Teaching Logic with Presidential debates

by Harry on November 8, 2016

My excellent colleague Michael Titlebaum told me about an exercise he did with his Logic class. (It’s a First Year Interest Group class—20 first years who take 3 thematically linked courses, the composition of the program is disproportionately first generation, low income, and minority students—the idea being that students will get connections with each other around academics, and develop relationships with faculty early). I asked Titlebaum to write the exercise so I could include it here: mainly because it is an excellent example of the kind of pedagogy we should use more with our students in large public institutions like mine [1], but also, partly, because it is funny, and might entertain you on election day… Here’s his story:


I’m teaching introductory logic to twenty first-years in a special small-format class this semester, and the political season offered an opportunity too good to pass up. In class on October 18 I spent the entire lecture going over with them various logical fallacies and illicit rhetorical strategies. Then on October 19 I had all the students over to my house for pizza and debate-watching. I divided them into two teams, then had them score points by calling out instances of fallacies as they happened in the debate in real time.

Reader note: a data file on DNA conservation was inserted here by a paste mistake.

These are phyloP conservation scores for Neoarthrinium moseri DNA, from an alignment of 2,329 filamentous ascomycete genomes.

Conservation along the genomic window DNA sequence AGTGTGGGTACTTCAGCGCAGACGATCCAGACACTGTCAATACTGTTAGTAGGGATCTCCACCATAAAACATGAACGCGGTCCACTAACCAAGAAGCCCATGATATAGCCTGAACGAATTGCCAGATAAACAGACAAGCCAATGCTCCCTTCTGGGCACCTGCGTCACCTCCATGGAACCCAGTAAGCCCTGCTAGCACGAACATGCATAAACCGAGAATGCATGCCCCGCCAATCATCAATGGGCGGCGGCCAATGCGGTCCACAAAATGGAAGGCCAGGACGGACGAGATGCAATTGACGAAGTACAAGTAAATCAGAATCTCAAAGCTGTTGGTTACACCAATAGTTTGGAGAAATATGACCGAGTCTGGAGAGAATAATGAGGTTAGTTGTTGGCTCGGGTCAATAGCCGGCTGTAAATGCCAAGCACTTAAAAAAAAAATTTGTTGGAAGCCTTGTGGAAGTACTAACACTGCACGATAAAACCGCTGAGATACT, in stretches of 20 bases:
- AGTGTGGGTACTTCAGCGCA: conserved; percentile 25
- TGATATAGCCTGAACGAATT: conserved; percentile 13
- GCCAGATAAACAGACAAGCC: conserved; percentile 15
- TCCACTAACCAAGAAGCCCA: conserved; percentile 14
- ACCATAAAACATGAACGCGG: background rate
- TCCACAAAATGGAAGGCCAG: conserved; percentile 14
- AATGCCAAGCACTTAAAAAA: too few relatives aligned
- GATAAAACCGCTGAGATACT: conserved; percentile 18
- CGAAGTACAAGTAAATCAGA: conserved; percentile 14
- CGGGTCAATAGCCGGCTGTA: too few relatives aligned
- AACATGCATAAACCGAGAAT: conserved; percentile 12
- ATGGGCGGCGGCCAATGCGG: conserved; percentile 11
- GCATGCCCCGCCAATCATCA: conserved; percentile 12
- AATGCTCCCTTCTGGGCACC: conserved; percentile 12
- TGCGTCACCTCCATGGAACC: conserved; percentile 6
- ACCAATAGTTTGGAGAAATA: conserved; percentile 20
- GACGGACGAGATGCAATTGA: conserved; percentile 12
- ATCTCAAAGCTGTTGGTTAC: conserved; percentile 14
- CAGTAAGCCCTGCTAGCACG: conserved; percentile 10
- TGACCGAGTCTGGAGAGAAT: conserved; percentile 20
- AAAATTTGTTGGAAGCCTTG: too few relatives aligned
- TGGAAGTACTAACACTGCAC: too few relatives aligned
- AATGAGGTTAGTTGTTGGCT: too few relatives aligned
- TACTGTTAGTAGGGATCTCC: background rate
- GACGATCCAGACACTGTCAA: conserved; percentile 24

The first astonishing thing was how many fallacies we found. 45 minutes in, my students had called out over 60. (And that was only on the two candidates—we ruled out scoring points off the moderator, despite Chris Wallace’s many loaded questions.) At that point we took ad hominem, red herring, hyperbole, and smokescreening off the table, mostly because I couldn’t count them fast enough. (Smokescreening is responding to a question by piling on related points or complications until everyone forgets the original question and the fact that you haven’t answered it.)

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I (still) believe

by Harry on November 8, 2016

The best election song of 1980…..Or maybe ever.

Good luck, everyone!

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Before the Flood

by Ingrid Robeyns on November 6, 2016